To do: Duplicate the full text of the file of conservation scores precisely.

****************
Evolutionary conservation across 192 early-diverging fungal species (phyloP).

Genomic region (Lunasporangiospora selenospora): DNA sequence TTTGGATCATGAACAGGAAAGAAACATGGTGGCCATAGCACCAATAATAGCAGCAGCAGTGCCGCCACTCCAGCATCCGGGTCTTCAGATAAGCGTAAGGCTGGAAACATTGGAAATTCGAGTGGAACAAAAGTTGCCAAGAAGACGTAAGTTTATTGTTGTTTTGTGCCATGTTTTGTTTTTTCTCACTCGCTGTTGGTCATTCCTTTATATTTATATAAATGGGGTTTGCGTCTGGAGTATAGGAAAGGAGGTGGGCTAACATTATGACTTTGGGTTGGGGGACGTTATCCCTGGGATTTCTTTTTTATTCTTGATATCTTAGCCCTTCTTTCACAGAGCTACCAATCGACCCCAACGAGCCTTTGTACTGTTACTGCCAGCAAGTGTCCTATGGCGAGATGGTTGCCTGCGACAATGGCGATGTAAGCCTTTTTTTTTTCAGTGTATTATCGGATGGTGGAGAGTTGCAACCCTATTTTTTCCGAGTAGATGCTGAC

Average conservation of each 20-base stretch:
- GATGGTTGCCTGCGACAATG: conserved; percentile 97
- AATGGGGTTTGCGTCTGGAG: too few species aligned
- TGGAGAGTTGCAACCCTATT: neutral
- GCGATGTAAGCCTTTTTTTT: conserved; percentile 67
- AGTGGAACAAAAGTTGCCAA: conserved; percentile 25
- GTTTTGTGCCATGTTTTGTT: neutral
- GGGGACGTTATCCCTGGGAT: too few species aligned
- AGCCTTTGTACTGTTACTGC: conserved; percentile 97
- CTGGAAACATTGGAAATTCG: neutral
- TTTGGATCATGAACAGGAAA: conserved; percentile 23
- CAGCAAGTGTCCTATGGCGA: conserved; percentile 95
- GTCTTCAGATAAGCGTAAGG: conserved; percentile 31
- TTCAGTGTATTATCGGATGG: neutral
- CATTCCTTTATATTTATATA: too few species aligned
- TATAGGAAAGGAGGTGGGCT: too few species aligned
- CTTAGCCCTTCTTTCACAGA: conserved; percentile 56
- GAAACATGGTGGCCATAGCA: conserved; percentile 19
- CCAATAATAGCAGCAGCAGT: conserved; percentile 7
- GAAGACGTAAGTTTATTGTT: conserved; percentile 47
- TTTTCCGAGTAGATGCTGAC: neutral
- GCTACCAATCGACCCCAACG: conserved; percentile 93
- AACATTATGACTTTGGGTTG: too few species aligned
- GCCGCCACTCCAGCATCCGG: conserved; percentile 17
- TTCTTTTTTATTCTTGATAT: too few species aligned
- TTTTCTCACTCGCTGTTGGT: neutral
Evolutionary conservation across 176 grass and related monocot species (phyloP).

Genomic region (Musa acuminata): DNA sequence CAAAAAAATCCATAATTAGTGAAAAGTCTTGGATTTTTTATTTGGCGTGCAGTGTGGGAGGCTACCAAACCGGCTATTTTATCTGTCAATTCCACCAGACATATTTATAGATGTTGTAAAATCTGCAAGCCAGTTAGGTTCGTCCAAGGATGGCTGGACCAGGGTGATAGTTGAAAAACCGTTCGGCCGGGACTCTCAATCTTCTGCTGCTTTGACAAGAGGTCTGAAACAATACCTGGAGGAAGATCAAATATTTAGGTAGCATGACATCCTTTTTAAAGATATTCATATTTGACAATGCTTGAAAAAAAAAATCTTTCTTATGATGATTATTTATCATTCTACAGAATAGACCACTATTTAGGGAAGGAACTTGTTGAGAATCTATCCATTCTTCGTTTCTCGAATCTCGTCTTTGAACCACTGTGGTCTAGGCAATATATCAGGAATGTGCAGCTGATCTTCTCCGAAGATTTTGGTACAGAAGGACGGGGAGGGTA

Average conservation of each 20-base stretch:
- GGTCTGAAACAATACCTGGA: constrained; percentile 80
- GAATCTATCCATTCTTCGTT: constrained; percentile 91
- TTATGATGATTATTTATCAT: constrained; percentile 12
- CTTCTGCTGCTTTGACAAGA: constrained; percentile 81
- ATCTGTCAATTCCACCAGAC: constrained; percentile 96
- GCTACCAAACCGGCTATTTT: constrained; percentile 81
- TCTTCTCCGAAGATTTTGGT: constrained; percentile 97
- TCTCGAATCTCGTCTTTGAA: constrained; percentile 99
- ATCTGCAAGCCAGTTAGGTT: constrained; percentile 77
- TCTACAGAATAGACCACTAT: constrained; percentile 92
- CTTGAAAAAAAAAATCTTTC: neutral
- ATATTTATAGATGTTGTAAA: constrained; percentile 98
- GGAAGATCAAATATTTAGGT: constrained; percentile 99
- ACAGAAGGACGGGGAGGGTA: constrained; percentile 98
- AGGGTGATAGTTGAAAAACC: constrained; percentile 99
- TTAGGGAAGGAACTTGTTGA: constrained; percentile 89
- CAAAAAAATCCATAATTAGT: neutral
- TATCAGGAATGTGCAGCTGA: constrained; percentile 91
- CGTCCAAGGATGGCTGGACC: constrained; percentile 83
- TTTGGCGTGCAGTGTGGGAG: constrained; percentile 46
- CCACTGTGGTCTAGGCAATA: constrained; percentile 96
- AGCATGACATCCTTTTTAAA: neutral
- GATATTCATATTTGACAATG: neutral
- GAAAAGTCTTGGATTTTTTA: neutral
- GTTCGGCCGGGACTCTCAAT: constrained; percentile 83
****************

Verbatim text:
Evolutionary conservation across 192 early-diverging fungal species (phyloP).

Genomic region (Lunasporangiospora selenospora): DNA sequence TTTGGATCATGAACAGGAAAGAAACATGGTGGCCATAGCACCAATAATAGCAGCAGCAGTGCCGCCACTCCAGCATCCGGGTCTTCAGATAAGCGTAAGGCTGGAAACATTGGAAATTCGAGTGGAACAAAAGTTGCCAAGAAGACGTAAGTTTATTGTTGTTTTGTGCCATGTTTTGTTTTTTCTCACTCGCTGTTGGTCATTCCTTTATATTTATATAAATGGGGTTTGCGTCTGGAGTATAGGAAAGGAGGTGGGCTAACATTATGACTTTGGGTTGGGGGACGTTATCCCTGGGATTTCTTTTTTATTCTTGATATCTTAGCCCTTCTTTCACAGAGCTACCAATCGACCCCAACGAGCCTTTGTACTGTTACTGCCAGCAAGTGTCCTATGGCGAGATGGTTGCCTGCGACAATGGCGATGTAAGCCTTTTTTTTTTCAGTGTATTATCGGATGGTGGAGAGTTGCAACCCTATTTTTTCCGAGTAGATGCTGAC

Average conservation of each 20-base stretch:
- GATGGTTGCCTGCGACAATG: conserved; percentile 97
- AATGGGGTTTGCGTCTGGAG: too few species aligned
- TGGAGAGTTGCAACCCTATT: neutral
- GCGATGTAAGCCTTTTTTTT: conserved; percentile 67
- AGTGGAACAAAAGTTGCCAA: conserved; percentile 25
- GTTTTGTGCCATGTTTTGTT: neutral
- GGGGACGTTATCCCTGGGAT: too few species aligned
- AGCCTTTGTACTGTTACTGC: conserved; percentile 97
- CTGGAAACATTGGAAATTCG: neutral
- TTTGGATCATGAACAGGAAA: conserved; percentile 23
- CAGCAAGTGTCCTATGGCGA: conserved; percentile 95
- GTCTTCAGATAAGCGTAAGG: conserved; percentile 31
- TTCAGTGTATTATCGGATGG: neutral
- CATTCCTTTATATTTATATA: too few species aligned
- TATAGGAAAGGAGGTGGGCT: too few species aligned
- CTTAGCCCTTCTTTCACAGA: conserved; percentile 56
- GAAACATGGTGGCCATAGCA: conserved; percentile 19
- CCAATAATAGCAGCAGCAGT: conserved; percentile 7
- GAAGACGTAAGTTTATTGTT: conserved; percentile 47
- TTTTCCGAGTAGATGCTGAC: neutral
- GCTACCAATCGACCCCAACG: conserved; percentile 93
- AACATTATGACTTTGGGTTG: too few species aligned
- GCCGCCACTCCAGCATCCGG: conserved; percentile 17
- TTCTTTTTTATTCTTGATAT: too few species aligned
- TTTTCTCACTCGCTGTTGGT: neutral
Evolutionary conservation across 176 grass and related monocot species (phyloP).

Genomic region (Musa acuminata): DNA sequence CAAAAAAATCCATAATTAGTGAAAAGTCTTGGATTTTTTATTTGGCGTGCAGTGTGGGAGGCTACCAAACCGGCTATTTTATCTGTCAATTCCACCAGACATATTTATAGATGTTGTAAAATCTGCAAGCCAGTTAGGTTCGTCCAAGGATGGCTGGACCAGGGTGATAGTTGAAAAACCGTTCGGCCGGGACTCTCAATCTTCTGCTGCTTTGACAAGAGGTCTGAAACAATACCTGGAGGAAGATCAAATATTTAGGTAGCATGACATCCTTTTTAAAGATATTCATATTTGACAATGCTTGAAAAAAAAAATCTTTCTTATGATGATTATTTATCATTCTACAGAATAGACCACTATTTAGGGAAGGAACTTGTTGAGAATCTATCCATTCTTCGTTTCTCGAATCTCGTCTTTGAACCACTGTGGTCTAGGCAATATATCAGGAATGTGCAGCTGATCTTCTCCGAAGATTTTGGTACAGAAGGACGGGGAGGGTA

Average conservation of each 20-base stretch:
- GGTCTGAAACAATACCTGGA: constrained; percentile 80
- GAATCTATCCATTCTTCGTT: constrained; percentile 91
- TTATGATGATTATTTATCAT: constrained; percentile 12
- CTTCTGCTGCTTTGACAAGA: constrained; percentile 81
- ATCTGTCAATTCCACCAGAC: constrained; percentile 96
- GCTACCAAACCGGCTATTTT: constrained; percentile 81
- TCTTCTCCGAAGATTTTGGT: constrained; percentile 97
- TCTCGAATCTCGTCTTTGAA: constrained; percentile 99
- ATCTGCAAGCCAGTTAGGTT: constrained; percentile 77
- TCTACAGAATAGACCACTAT: constrained; percentile 92
- CTTGAAAAAAAAAATCTTTC: neutral
- ATATTTATAGATGTTGTAAA: constrained; percentile 98
- GGAAGATCAAATATTTAGGT: constrained; percentile 99
- ACAGAAGGACGGGGAGGGTA: constrained; percentile 98
- AGGGTGATAGTTGAAAAACC: constrained; percentile 99
- TTAGGGAAGGAACTTGTTGA: constrained; percentile 89
- CAAAAAAATCCATAATTAGT: neutral
- TATCAGGAATGTGCAGCTGA: constrained; percentile 91
- CGTCCAAGGATGGCTGGACC: constrained; percentile 83
- TTTGGCGTGCAGTGTGGGAG: constrained; percentile 46
- CCACTGTGGTCTAGGCAATA: constrained; percentile 96
- AGCATGACATCCTTTTTAAA: neutral
- GATATTCATATTTGACAATG: neutral
- GAAAAGTCTTGGATTTTTTA: neutral
- GTTCGGCCGGGACTCTCAAT: constrained; percentile 83